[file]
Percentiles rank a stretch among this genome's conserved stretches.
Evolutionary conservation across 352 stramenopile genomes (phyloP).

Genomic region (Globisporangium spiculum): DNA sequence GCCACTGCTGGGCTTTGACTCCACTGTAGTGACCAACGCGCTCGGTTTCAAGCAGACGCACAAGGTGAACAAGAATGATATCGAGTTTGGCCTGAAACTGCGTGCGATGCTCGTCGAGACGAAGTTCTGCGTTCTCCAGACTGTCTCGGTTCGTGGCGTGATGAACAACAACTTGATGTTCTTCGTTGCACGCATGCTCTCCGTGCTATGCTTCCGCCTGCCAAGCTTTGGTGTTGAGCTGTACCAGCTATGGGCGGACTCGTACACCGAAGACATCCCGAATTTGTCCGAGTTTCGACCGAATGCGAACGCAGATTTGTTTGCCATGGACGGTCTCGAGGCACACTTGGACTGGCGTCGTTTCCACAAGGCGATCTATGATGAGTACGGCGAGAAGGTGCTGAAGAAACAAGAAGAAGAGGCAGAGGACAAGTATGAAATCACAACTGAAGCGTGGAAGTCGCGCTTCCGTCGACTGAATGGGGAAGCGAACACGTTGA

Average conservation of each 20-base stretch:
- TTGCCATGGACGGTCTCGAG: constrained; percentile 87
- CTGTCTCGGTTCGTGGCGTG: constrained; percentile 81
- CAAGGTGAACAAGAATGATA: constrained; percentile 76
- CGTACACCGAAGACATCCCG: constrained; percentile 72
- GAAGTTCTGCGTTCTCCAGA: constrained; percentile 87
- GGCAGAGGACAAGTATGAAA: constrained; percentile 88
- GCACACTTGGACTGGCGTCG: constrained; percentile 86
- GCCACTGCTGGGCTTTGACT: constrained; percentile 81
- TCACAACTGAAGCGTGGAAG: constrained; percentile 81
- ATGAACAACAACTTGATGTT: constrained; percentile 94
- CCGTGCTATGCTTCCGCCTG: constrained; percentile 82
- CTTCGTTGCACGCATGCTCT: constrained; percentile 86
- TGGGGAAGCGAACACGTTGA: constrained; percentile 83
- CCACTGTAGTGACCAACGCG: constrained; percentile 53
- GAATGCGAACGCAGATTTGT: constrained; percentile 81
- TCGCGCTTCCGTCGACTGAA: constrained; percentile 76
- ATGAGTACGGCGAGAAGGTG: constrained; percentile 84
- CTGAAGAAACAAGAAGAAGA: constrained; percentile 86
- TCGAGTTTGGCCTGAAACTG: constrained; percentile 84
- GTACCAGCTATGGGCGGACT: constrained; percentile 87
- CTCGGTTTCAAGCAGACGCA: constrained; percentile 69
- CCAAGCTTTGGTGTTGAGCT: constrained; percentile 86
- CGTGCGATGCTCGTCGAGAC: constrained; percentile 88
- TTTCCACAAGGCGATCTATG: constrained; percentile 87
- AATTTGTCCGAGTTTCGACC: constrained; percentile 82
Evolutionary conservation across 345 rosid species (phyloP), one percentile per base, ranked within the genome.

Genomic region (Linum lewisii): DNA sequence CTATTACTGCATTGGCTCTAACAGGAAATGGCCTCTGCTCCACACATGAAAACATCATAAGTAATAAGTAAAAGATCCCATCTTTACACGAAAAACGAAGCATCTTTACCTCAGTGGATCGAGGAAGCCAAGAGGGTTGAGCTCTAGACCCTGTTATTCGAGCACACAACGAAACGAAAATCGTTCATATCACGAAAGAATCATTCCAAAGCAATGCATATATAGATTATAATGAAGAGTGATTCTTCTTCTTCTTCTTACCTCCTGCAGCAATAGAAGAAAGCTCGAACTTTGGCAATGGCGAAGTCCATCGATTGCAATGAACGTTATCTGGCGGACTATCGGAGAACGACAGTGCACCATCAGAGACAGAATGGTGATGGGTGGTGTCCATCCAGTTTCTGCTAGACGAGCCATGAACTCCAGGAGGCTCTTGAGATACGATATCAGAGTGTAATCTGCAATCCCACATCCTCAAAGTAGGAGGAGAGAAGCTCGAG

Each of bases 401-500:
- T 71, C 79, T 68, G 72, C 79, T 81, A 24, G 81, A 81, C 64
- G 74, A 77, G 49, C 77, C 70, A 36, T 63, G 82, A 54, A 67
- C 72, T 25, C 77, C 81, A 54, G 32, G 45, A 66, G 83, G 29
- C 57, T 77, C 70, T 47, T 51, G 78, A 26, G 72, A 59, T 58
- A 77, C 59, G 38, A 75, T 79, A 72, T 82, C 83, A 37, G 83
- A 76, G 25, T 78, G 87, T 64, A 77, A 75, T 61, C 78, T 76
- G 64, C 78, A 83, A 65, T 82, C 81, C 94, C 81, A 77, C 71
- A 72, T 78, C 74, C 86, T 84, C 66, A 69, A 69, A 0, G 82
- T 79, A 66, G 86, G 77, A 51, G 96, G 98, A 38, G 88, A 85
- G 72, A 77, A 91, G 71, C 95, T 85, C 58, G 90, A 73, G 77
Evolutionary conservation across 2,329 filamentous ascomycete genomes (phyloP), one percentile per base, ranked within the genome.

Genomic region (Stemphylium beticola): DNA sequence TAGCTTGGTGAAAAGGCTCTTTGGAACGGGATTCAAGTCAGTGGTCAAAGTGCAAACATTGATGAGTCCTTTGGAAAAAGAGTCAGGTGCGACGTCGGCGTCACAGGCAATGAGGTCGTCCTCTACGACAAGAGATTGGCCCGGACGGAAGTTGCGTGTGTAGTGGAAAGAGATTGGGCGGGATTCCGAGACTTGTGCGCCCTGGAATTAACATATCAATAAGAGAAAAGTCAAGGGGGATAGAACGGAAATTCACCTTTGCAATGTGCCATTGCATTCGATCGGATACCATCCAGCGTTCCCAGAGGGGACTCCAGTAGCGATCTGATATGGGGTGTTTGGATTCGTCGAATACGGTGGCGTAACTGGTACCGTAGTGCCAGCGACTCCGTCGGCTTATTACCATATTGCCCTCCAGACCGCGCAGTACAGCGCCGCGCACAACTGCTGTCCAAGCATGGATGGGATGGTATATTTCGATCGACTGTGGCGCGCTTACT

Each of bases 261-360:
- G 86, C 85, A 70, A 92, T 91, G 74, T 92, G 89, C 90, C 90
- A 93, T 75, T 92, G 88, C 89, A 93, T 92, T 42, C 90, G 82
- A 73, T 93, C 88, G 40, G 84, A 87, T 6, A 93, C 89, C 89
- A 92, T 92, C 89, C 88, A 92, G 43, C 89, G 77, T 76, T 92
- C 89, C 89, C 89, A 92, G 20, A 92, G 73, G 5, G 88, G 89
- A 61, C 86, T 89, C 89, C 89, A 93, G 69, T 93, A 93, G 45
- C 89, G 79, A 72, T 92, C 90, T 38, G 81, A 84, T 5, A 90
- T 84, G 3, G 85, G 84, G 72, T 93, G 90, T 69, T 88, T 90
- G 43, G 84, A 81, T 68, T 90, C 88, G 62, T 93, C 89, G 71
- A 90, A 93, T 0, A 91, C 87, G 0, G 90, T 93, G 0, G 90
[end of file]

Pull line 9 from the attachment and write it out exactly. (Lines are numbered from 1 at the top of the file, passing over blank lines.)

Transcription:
- GAAGTTCTGCGTTCTCCAGA: constrained; percentile 87